Because grief is like a physical blow,
none of us knows for sure how we will cope when it comes our way.
Some who normally crumple at the slightest setback surprise us by
their robustness, whilst others, renowned for their resilience, find
themselves all but paralysed by sorrow.
Selwyn Hughes, a well known Bible
teacher, was so disorientated when his wife finally died after a
long illness that he stood for ages at a service station, unable to
remember how to fill his tank with petrol. Another newly widowed
person told me that she felt as vulnerable walking the aisles in a
supermarket as if she had been crossing a minefield!
Like a damaged CD randomly skipping
tracks, the grief-stricken mind performs erratically. There is
nothing in the least bit unusual about a bereaved person
absentmindedly pouring a cup of tea for someone who is no longer
As the grief and tension go round and
round in search of relief, why be surprised if symptoms such as
muscular pains, excessive fatigue and difficulty in breathing
develop?7 Or if headaches, dizziness, digestive problems, rapid
weight loss, embarrassing forgetfulness and an almost overwhelming
desire to sigh and groan combine with a greatly reduced ability to
Bereavement especially can leave us
feeling as though we have suffered an amputation. After all, when
someone loses a spouse, they lose a lover, friend and confidante all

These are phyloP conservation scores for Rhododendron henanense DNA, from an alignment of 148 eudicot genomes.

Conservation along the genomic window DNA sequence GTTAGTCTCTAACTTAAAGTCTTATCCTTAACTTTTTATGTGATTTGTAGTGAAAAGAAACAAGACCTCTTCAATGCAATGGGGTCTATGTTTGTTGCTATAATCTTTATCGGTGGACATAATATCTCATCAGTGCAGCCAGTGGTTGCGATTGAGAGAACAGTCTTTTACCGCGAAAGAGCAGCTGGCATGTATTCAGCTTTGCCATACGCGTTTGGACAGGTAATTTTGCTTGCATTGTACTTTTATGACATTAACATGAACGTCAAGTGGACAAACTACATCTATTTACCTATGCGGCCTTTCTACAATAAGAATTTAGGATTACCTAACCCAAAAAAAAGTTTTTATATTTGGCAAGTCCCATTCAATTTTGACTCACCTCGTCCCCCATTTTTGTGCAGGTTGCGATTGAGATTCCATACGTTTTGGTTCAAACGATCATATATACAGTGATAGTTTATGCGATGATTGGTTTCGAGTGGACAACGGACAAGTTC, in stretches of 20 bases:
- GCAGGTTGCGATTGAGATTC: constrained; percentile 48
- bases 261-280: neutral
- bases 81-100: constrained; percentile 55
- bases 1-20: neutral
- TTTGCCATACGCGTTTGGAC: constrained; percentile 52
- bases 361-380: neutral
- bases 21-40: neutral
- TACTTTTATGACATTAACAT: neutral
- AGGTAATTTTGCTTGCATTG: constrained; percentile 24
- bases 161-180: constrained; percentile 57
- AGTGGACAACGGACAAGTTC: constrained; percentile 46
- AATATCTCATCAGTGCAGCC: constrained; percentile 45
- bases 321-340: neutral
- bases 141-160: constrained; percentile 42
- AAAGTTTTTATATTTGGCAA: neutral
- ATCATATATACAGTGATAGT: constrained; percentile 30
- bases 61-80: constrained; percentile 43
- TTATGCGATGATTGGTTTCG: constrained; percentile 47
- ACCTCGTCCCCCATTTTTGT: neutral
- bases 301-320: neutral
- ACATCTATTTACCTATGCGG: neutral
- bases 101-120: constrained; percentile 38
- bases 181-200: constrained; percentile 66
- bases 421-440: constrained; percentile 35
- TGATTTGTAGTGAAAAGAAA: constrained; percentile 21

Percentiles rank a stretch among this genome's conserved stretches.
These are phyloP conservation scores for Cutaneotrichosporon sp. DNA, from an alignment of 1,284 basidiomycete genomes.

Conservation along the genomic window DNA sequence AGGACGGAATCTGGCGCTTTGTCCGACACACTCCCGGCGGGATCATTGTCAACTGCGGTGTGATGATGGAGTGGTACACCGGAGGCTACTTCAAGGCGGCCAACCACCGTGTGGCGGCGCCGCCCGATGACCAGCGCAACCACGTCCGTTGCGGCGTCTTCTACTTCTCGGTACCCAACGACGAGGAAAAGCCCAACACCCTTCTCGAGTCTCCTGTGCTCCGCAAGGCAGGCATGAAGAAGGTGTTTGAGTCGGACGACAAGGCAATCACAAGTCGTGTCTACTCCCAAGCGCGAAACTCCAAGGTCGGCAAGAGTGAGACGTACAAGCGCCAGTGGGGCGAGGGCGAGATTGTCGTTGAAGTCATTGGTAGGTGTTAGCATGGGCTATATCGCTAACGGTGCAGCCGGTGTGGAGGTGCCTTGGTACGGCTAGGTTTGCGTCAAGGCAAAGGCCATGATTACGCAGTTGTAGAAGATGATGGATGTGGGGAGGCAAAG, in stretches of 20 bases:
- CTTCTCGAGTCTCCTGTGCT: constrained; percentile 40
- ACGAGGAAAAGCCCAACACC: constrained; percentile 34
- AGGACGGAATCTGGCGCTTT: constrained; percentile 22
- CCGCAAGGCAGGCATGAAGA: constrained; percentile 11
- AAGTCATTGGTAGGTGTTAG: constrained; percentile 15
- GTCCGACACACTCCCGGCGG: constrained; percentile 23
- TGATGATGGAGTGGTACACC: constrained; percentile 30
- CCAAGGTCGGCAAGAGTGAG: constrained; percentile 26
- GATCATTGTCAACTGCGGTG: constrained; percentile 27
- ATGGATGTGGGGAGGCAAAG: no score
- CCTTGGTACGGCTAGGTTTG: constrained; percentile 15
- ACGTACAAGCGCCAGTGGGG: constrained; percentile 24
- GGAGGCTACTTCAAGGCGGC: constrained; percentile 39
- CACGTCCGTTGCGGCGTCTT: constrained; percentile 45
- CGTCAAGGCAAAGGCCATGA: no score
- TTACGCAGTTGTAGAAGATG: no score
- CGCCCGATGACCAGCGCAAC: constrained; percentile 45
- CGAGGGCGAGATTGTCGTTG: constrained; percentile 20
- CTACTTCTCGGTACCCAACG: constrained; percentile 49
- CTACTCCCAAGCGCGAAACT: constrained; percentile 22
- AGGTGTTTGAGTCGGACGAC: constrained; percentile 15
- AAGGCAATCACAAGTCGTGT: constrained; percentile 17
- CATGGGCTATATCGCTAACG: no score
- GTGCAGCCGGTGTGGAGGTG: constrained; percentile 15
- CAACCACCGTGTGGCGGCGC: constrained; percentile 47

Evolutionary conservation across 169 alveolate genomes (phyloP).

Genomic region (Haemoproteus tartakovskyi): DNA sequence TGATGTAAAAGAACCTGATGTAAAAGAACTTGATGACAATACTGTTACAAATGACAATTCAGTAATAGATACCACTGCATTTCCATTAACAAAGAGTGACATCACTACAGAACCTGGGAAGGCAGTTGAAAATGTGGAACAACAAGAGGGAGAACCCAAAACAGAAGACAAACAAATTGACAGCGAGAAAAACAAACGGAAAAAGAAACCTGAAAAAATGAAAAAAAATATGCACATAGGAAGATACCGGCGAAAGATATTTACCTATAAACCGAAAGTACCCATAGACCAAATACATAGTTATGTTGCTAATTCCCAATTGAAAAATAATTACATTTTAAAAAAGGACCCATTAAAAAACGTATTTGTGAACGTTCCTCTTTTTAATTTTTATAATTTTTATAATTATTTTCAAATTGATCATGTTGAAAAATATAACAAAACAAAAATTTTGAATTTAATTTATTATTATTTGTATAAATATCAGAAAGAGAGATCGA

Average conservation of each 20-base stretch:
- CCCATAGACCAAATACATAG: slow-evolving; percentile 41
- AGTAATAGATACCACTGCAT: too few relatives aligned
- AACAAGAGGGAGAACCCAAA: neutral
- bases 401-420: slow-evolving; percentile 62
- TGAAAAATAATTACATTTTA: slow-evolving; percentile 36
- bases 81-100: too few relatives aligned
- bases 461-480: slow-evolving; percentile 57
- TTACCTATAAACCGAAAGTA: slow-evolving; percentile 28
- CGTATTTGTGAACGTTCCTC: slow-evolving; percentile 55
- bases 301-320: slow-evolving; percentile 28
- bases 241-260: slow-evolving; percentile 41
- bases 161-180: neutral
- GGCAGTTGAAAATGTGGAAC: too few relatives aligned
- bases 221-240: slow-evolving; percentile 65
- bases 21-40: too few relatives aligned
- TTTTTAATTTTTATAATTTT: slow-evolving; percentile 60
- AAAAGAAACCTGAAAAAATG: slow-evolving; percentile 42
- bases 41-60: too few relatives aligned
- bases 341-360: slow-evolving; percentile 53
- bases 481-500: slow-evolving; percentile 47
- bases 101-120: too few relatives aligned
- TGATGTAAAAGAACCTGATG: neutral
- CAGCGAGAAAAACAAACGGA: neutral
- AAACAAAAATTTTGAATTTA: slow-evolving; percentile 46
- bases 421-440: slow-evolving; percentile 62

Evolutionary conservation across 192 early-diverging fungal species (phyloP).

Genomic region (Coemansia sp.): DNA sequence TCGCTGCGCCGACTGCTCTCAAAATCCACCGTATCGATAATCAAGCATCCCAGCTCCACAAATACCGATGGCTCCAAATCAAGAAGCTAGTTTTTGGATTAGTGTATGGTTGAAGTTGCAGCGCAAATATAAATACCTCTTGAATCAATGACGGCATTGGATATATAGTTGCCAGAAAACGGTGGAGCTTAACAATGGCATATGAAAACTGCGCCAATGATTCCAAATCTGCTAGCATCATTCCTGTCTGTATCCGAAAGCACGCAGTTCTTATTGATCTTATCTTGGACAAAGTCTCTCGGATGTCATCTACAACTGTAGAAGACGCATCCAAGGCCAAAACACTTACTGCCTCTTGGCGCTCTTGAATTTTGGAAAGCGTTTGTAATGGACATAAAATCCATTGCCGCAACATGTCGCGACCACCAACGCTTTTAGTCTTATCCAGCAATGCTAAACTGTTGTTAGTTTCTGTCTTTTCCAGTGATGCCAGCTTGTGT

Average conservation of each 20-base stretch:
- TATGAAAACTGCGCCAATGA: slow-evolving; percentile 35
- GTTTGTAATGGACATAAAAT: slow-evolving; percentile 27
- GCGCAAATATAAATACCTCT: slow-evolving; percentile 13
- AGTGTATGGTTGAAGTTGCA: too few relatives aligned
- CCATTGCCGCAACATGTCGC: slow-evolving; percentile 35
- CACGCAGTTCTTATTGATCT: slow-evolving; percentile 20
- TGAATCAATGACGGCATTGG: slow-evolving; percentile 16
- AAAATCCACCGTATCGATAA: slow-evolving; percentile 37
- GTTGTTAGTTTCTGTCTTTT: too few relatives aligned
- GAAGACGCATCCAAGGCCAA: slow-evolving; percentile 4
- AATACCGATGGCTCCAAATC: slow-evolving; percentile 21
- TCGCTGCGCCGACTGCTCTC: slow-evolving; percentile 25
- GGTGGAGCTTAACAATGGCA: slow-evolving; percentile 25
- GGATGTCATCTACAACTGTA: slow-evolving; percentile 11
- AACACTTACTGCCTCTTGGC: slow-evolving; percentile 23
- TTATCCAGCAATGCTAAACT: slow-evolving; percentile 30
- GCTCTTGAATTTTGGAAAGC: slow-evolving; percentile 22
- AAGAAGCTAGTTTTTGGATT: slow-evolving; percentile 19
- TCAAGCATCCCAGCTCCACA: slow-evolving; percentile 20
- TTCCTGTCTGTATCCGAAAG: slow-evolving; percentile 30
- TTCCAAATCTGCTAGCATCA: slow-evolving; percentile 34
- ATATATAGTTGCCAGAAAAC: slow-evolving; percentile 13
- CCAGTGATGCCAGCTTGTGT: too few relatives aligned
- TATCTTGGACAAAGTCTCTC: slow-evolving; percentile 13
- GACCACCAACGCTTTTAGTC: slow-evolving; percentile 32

rolled into one. No wonder, then, if they feel less than half a
person without the child, spouse, friend, parent or even the role in
life that has meant so much to them. Writing candidly about his
reaction when his wife died, C. S. Lewis protested,
where is God?
This is one of the most disquieting symptoms.
When you are happy,
if you . . . turn to Him with gratitude and praise,
you will be – or so it feels – welcomed with open arms.
But go to Him when your need is desperate,
when all other help is in vain, and what do you find?
A door slammed in your face,
and a sound of bolting and double bolting on the inside.
After that, silence.
C. S. Lewis, A Grief Observed
Elsewhere, Lewis observed that, “Her
absence is like the sky, spread over everything.” If we are one in
spirit with our partner, how can we not feel as though our heart has
been torn in two? As we shall see in the next section, some of us do
experience a special sense of being “carried” in the immediate
aftermath of a major loss, but others are too distraught to be able
to discern much if anything of the Lord’s presence at such times.
When his brother died, St Ambrose wrote:
||Not all weeping proceeds
from unbelief or weakness.
Natural grief is one thing; distrustful sadness is another.
We should not judge our relationship
with the Lord by how we feel during those terrible days when the
thought of reading the Bible appals us, and prayer feels altogether
too painful to contemplate. The Lord has not turned against us. This
is what one friend wrote to me after going through such a time:
husband left me, I had a real feeling of being abandoned by
God. The pain was so great that when I fell into bed I
called out to Jesus, “Lord, I keep looking up to see You,
but You just aren’t there.
I can’t see You!” One night I heard these words clearly:
“The everlasting arms of the Lord are underneath you.” The
comfort that came with these words was immense. I felt like
I was being rocked in the Father’s arms. My despair was
never as great again after that experience.